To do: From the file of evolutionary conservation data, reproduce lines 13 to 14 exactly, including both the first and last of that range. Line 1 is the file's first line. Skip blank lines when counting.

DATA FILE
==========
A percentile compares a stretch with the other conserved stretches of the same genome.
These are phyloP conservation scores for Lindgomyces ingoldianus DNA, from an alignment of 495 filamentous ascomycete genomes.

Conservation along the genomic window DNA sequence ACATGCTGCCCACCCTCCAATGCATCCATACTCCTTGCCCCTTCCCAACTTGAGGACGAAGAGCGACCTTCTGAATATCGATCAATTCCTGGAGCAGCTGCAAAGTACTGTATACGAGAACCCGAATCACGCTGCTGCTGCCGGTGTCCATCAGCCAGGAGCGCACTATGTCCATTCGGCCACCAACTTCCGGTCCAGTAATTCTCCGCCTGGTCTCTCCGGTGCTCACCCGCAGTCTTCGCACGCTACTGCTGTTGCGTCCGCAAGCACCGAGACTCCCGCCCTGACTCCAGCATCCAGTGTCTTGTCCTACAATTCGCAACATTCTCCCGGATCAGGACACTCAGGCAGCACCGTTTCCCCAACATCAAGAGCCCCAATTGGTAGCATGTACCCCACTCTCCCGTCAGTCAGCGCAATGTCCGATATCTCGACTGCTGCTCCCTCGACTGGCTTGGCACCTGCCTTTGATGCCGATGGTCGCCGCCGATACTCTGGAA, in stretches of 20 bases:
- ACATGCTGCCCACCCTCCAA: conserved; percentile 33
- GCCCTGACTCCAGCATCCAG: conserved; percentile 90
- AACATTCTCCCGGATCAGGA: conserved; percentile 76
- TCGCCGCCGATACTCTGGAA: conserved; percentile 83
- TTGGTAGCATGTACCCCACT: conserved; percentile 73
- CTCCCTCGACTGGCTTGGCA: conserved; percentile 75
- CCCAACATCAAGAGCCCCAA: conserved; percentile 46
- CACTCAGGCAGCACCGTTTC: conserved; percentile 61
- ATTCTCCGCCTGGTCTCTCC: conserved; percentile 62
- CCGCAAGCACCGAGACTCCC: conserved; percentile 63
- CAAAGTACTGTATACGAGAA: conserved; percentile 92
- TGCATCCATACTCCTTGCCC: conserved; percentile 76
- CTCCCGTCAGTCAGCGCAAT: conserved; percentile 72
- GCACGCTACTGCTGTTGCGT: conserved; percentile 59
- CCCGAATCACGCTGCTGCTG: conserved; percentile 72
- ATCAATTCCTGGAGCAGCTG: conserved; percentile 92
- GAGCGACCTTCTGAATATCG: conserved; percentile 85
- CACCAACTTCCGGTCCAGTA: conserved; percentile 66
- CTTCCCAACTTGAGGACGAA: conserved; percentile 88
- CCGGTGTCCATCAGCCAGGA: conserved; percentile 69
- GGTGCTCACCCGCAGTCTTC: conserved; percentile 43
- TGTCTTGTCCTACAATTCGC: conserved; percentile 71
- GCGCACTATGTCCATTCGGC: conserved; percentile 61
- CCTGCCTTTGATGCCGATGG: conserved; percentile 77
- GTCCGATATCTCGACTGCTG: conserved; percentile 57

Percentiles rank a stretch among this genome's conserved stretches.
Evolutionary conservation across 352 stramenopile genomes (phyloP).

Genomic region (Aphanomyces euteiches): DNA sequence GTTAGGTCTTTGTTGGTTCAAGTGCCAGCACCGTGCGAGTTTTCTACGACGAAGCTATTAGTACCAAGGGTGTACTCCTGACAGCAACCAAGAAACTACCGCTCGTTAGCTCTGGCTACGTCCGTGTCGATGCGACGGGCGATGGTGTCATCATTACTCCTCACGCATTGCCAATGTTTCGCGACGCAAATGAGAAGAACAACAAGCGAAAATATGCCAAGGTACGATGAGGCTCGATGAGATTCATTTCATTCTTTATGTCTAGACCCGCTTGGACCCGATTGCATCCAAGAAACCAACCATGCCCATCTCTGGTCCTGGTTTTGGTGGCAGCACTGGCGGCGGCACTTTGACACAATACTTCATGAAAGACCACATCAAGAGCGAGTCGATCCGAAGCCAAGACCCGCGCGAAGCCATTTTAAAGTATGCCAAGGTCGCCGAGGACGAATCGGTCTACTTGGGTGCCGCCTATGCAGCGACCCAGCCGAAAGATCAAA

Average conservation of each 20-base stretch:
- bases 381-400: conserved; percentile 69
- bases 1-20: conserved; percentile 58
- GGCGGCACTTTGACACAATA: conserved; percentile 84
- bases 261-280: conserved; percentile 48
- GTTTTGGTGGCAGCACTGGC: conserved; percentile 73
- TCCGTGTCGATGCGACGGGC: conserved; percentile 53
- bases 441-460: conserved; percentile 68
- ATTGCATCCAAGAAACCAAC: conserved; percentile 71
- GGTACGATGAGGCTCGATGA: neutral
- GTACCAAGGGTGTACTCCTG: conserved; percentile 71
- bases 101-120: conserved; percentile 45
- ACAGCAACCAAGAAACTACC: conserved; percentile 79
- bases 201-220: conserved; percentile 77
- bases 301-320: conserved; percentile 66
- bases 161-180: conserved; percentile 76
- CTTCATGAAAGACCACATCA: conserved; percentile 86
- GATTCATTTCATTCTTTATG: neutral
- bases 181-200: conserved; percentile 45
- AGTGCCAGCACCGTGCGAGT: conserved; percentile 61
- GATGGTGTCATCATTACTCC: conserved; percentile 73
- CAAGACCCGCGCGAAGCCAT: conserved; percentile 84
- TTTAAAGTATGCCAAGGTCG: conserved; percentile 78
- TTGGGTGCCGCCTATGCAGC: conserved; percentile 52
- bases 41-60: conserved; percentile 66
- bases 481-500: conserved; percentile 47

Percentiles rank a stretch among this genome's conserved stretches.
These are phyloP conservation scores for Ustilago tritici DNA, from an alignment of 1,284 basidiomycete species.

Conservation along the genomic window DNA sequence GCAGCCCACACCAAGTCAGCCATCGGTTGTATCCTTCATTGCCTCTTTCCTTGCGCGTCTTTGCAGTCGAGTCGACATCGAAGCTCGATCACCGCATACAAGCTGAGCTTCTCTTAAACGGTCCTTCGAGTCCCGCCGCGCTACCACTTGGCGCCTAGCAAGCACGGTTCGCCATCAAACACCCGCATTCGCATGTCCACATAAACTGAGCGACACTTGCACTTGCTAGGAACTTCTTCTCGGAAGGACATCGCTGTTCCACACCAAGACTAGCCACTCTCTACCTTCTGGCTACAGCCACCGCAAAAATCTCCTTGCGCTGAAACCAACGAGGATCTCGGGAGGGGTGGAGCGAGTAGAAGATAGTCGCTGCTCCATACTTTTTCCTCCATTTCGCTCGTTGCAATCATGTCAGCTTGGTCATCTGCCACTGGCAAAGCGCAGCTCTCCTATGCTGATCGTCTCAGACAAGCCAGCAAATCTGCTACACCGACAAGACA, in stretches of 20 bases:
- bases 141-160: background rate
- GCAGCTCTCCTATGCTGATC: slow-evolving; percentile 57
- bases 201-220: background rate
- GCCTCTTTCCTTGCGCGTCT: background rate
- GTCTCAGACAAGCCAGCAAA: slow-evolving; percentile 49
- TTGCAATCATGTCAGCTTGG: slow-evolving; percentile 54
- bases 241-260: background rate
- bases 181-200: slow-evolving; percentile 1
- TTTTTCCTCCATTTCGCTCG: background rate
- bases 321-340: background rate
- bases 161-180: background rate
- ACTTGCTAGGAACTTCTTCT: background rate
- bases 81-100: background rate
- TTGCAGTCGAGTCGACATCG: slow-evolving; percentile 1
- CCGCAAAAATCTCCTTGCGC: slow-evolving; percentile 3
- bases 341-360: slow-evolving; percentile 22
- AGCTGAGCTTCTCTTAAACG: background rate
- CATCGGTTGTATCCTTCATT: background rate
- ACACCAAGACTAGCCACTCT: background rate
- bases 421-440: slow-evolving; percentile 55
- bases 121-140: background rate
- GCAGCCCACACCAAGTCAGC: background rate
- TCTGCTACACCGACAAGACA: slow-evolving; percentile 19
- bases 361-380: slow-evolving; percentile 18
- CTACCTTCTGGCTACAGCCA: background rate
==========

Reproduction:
- CCGCAAGCACCGAGACTCCC: conserved; percentile 63
- CAAAGTACTGTATACGAGAA: conserved; percentile 92